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'Political earthquake' as PP and Cs party move apart

Isabel Ayuso explains her surprise decision to the press on Wednesday.
Isabel Ayuso explains her surprise decision to the press on Wednesday. / EP
  • The PP leader in Madrid has taken the surprise decision to dissolve the regional assembly to avoid a possible no-confidence vote

There was "a political earthquake" in Spain this week, as the relationship between the conservative Partido Popular (PP) party and liberal Ciudadanos (Cs) took a turn for the worse.

The PP had been in coalition with Cs in several regional governments, however, on Wednesday, Cs formally broke with its PP coalition in the Murcia region and combined with opposition parties there to table a no-confidence vote in the ruling regional PP.

Both PP and Cs did badly in the recent election in Catalonia. While reports say that the PP's national leader, Pablo Casado, aspired to merging Cs into his party, and so reuniting the centre-right, the national leader of Cs, Inés Arrimadas, is said to want to distance herself from the PP in an effort to shore up the declining support for her party.

As a result of the announcement of the Murcia no-confidence motion, the president of the Madrid region, the PP's Isabel Díaz Ayuso, fearing her own Cs-supported government was next, immediately dissolved the regional assembly and called elections for 4 May.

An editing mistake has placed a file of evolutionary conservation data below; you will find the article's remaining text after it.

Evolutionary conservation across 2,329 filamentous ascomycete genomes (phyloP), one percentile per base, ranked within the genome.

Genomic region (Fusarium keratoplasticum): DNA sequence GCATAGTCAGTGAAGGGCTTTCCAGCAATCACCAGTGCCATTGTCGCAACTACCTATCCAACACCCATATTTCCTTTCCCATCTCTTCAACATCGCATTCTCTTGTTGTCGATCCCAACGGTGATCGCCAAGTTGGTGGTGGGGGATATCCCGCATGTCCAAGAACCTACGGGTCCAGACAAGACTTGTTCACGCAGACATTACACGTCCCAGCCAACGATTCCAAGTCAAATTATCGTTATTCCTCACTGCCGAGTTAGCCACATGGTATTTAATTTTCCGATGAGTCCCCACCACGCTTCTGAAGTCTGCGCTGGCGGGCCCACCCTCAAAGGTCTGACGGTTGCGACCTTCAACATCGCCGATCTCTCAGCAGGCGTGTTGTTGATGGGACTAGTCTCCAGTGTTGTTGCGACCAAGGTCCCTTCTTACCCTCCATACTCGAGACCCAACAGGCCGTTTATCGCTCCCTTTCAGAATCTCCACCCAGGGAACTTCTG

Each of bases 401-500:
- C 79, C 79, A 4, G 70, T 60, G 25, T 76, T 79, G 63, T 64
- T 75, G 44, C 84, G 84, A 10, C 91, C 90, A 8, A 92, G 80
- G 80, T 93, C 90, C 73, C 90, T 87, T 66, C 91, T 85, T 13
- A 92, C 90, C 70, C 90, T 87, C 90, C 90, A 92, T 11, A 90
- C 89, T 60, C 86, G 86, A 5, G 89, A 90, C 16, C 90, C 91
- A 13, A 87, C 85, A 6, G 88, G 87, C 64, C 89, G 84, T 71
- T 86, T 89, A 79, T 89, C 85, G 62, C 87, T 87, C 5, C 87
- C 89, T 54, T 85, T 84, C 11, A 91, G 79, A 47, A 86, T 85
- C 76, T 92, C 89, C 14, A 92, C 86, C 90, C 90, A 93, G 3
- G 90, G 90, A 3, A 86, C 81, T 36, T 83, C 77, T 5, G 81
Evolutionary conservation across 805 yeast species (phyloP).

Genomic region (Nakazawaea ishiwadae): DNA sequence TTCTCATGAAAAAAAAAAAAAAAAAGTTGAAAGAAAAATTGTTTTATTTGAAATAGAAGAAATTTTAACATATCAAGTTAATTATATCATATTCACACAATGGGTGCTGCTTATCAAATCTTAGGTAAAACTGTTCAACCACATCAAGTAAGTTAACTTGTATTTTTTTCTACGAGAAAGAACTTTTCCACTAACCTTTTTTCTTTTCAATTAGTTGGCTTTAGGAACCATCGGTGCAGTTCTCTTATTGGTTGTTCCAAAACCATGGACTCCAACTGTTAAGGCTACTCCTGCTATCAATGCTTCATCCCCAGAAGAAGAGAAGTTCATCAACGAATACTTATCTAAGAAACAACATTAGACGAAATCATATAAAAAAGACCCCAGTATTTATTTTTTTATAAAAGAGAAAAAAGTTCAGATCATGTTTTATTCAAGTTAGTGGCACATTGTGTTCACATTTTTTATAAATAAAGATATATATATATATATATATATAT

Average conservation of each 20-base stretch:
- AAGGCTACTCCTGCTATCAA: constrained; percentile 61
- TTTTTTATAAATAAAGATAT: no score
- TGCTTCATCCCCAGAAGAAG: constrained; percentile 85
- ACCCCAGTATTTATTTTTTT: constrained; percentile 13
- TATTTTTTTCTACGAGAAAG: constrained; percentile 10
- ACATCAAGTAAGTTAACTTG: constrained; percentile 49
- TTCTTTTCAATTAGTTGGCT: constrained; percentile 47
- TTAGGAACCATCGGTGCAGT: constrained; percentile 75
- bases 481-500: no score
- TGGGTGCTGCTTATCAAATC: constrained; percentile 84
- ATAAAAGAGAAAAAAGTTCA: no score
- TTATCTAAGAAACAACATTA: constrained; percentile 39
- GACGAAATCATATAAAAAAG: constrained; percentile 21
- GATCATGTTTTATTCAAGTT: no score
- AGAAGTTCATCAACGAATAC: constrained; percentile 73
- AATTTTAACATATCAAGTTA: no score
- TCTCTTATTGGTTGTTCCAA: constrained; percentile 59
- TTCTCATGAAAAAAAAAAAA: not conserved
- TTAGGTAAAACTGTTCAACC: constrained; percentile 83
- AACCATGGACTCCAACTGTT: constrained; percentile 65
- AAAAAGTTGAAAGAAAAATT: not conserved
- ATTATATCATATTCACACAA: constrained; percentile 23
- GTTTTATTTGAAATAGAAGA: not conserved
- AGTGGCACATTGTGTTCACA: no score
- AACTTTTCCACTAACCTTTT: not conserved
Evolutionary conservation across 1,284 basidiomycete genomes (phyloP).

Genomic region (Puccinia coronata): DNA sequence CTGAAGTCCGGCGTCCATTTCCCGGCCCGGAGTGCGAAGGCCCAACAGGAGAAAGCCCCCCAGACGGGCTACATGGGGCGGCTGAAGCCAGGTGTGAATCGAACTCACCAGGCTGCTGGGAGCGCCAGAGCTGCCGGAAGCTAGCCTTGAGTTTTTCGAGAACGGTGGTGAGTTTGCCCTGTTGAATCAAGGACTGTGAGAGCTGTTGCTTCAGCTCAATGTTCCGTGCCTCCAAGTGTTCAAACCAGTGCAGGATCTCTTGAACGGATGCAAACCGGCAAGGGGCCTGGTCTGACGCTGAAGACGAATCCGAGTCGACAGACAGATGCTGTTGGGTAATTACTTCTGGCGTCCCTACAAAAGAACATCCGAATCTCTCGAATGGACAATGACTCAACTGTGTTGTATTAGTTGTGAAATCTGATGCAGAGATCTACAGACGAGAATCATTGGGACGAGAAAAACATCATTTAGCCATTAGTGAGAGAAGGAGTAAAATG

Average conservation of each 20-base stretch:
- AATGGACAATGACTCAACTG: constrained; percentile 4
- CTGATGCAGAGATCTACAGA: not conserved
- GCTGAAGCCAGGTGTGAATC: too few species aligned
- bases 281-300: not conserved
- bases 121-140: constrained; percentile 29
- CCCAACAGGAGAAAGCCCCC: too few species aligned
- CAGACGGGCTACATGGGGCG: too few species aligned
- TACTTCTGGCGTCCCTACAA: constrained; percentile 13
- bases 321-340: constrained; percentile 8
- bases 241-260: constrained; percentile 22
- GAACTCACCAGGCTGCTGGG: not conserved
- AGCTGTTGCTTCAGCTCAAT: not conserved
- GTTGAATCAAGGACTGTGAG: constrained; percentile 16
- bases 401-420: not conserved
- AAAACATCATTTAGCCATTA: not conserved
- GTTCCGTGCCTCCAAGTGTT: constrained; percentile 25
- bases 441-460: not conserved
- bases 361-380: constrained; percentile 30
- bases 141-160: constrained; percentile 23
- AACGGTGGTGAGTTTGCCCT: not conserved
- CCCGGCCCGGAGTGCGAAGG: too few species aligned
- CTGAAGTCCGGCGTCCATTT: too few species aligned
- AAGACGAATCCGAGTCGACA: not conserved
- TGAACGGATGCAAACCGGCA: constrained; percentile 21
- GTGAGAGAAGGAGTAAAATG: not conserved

Rules say if elections are planned, a no-confidence vote cannot be called. But there was confusion as to whether the call to elections was valid from Ayuso's announcement on Wednesday or the official dissolution of the regional assembly on Thursday.

To be on the safe side, by Wednesday evening, both the Socialist PSOE and the Más Madrid parties had lodged separate no- confidence motions in the PP's Madrid leadership, and on Thursday said they would challenge Ayuso's dissolution in court.

Ayuso's vice-president, Ignacio Aguado (Cs), was angry with the regional president's decision to dissolve the Madrid assembly. He said the decision was "a personal whim, probably pushed for by her entourage".

To add to Wednesday's drama, the Socialist party in the Castilla y León region also presented a no-confidence motion against the PP there, however the PP's coalition with Cs was expected to hold firm.

Observers said that the emerging PP and Cs split would force the PP to look more to far-right Vox for support, despite the PP leader recently trying to distance himself from Vox and its policies.